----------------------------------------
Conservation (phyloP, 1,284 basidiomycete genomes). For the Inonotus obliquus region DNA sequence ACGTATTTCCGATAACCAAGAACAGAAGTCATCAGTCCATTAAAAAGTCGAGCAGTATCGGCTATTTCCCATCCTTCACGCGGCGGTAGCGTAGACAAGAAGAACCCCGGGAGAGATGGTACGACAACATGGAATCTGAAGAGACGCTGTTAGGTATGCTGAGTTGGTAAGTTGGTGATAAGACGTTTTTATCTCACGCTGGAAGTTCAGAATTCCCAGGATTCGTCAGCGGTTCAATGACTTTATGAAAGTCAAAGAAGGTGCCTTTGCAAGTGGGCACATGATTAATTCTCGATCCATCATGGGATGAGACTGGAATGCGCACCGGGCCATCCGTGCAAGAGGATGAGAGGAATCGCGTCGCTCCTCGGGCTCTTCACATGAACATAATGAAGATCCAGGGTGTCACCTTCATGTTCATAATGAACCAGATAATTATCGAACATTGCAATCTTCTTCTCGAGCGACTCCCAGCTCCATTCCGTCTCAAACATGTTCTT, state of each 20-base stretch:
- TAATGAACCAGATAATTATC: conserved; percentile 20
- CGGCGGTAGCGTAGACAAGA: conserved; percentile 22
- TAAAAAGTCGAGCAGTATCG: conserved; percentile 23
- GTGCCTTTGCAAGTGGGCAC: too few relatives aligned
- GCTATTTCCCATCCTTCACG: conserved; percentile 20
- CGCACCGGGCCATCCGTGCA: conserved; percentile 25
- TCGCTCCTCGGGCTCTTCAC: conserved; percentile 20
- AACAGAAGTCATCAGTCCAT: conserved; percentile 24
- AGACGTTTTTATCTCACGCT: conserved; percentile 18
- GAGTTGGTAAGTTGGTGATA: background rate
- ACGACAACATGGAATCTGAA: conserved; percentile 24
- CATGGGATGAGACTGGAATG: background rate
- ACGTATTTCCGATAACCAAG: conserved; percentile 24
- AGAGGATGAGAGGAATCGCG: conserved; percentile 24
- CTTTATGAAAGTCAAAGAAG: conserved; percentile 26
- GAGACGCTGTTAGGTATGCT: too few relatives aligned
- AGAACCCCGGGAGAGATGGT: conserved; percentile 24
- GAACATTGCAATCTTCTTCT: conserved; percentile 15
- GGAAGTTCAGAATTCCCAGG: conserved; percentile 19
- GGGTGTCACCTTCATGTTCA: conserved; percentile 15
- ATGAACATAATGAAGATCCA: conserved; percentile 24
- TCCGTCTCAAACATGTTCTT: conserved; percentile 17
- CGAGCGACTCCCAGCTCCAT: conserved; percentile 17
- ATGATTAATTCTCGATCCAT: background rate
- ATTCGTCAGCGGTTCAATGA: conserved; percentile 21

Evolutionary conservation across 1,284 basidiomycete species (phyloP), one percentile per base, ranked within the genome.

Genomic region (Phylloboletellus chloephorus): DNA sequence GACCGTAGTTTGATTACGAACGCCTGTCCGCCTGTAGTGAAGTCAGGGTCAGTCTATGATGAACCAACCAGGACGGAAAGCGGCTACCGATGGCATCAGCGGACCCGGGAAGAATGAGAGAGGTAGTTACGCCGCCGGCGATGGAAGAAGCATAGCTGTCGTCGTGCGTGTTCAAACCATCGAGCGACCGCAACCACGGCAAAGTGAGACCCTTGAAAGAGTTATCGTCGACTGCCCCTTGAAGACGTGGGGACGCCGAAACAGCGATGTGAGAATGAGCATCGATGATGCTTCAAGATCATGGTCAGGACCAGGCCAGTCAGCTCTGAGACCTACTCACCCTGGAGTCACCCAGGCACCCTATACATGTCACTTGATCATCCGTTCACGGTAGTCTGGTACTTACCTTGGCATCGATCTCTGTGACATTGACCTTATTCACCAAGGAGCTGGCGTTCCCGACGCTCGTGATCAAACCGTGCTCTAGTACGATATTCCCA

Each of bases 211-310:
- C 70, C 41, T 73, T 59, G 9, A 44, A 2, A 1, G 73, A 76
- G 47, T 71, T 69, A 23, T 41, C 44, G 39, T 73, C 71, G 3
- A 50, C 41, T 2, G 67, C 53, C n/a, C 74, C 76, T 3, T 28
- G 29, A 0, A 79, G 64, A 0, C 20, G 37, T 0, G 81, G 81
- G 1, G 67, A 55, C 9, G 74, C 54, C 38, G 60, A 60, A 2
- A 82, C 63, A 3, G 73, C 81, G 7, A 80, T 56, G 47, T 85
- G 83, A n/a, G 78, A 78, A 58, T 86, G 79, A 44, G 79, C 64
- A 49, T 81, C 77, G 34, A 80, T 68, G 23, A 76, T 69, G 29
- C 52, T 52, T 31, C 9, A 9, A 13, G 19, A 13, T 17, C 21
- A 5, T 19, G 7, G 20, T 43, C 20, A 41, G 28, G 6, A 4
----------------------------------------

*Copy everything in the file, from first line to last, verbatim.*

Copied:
Conservation (phyloP, 1,284 basidiomycete genomes). For the Inonotus obliquus region DNA sequence ACGTATTTCCGATAACCAAGAACAGAAGTCATCAGTCCATTAAAAAGTCGAGCAGTATCGGCTATTTCCCATCCTTCACGCGGCGGTAGCGTAGACAAGAAGAACCCCGGGAGAGATGGTACGACAACATGGAATCTGAAGAGACGCTGTTAGGTATGCTGAGTTGGTAAGTTGGTGATAAGACGTTTTTATCTCACGCTGGAAGTTCAGAATTCCCAGGATTCGTCAGCGGTTCAATGACTTTATGAAAGTCAAAGAAGGTGCCTTTGCAAGTGGGCACATGATTAATTCTCGATCCATCATGGGATGAGACTGGAATGCGCACCGGGCCATCCGTGCAAGAGGATGAGAGGAATCGCGTCGCTCCTCGGGCTCTTCACATGAACATAATGAAGATCCAGGGTGTCACCTTCATGTTCATAATGAACCAGATAATTATCGAACATTGCAATCTTCTTCTCGAGCGACTCCCAGCTCCATTCCGTCTCAAACATGTTCTT, state of each 20-base stretch:
- TAATGAACCAGATAATTATC: conserved; percentile 20
- CGGCGGTAGCGTAGACAAGA: conserved; percentile 22
- TAAAAAGTCGAGCAGTATCG: conserved; percentile 23
- GTGCCTTTGCAAGTGGGCAC: too few relatives aligned
- GCTATTTCCCATCCTTCACG: conserved; percentile 20
- CGCACCGGGCCATCCGTGCA: conserved; percentile 25
- TCGCTCCTCGGGCTCTTCAC: conserved; percentile 20
- AACAGAAGTCATCAGTCCAT: conserved; percentile 24
- AGACGTTTTTATCTCACGCT: conserved; percentile 18
- GAGTTGGTAAGTTGGTGATA: background rate
- ACGACAACATGGAATCTGAA: conserved; percentile 24
- CATGGGATGAGACTGGAATG: background rate
- ACGTATTTCCGATAACCAAG: conserved; percentile 24
- AGAGGATGAGAGGAATCGCG: conserved; percentile 24
- CTTTATGAAAGTCAAAGAAG: conserved; percentile 26
- GAGACGCTGTTAGGTATGCT: too few relatives aligned
- AGAACCCCGGGAGAGATGGT: conserved; percentile 24
- GAACATTGCAATCTTCTTCT: conserved; percentile 15
- GGAAGTTCAGAATTCCCAGG: conserved; percentile 19
- GGGTGTCACCTTCATGTTCA: conserved; percentile 15
- ATGAACATAATGAAGATCCA: conserved; percentile 24
- TCCGTCTCAAACATGTTCTT: conserved; percentile 17
- CGAGCGACTCCCAGCTCCAT: conserved; percentile 17
- ATGATTAATTCTCGATCCAT: background rate
- ATTCGTCAGCGGTTCAATGA: conserved; percentile 21

Evolutionary conservation across 1,284 basidiomycete species (phyloP), one percentile per base, ranked within the genome.

Genomic region (Phylloboletellus chloephorus): DNA sequence GACCGTAGTTTGATTACGAACGCCTGTCCGCCTGTAGTGAAGTCAGGGTCAGTCTATGATGAACCAACCAGGACGGAAAGCGGCTACCGATGGCATCAGCGGACCCGGGAAGAATGAGAGAGGTAGTTACGCCGCCGGCGATGGAAGAAGCATAGCTGTCGTCGTGCGTGTTCAAACCATCGAGCGACCGCAACCACGGCAAAGTGAGACCCTTGAAAGAGTTATCGTCGACTGCCCCTTGAAGACGTGGGGACGCCGAAACAGCGATGTGAGAATGAGCATCGATGATGCTTCAAGATCATGGTCAGGACCAGGCCAGTCAGCTCTGAGACCTACTCACCCTGGAGTCACCCAGGCACCCTATACATGTCACTTGATCATCCGTTCACGGTAGTCTGGTACTTACCTTGGCATCGATCTCTGTGACATTGACCTTATTCACCAAGGAGCTGGCGTTCCCGACGCTCGTGATCAAACCGTGCTCTAGTACGATATTCCCA

Each of bases 211-310:
- C 70, C 41, T 73, T 59, G 9, A 44, A 2, A 1, G 73, A 76
- G 47, T 71, T 69, A 23, T 41, C 44, G 39, T 73, C 71, G 3
- A 50, C 41, T 2, G 67, C 53, C n/a, C 74, C 76, T 3, T 28
- G 29, A 0, A 79, G 64, A 0, C 20, G 37, T 0, G 81, G 81
- G 1, G 67, A 55, C 9, G 74, C 54, C 38, G 60, A 60, A 2
- A 82, C 63, A 3, G 73, C 81, G 7, A 80, T 56, G 47, T 85
- G 83, A n/a, G 78, A 78, A 58, T 86, G 79, A 44, G 79, C 64
- A 49, T 81, C 77, G 34, A 80, T 68, G 23, A 76, T 69, G 29
- C 52, T 52, T 31, C 9, A 9, A 13, G 19, A 13, T 17, C 21
- A 5, T 19, G 7, G 20, T 43, C 20, A 41, G 28, G 6, A 4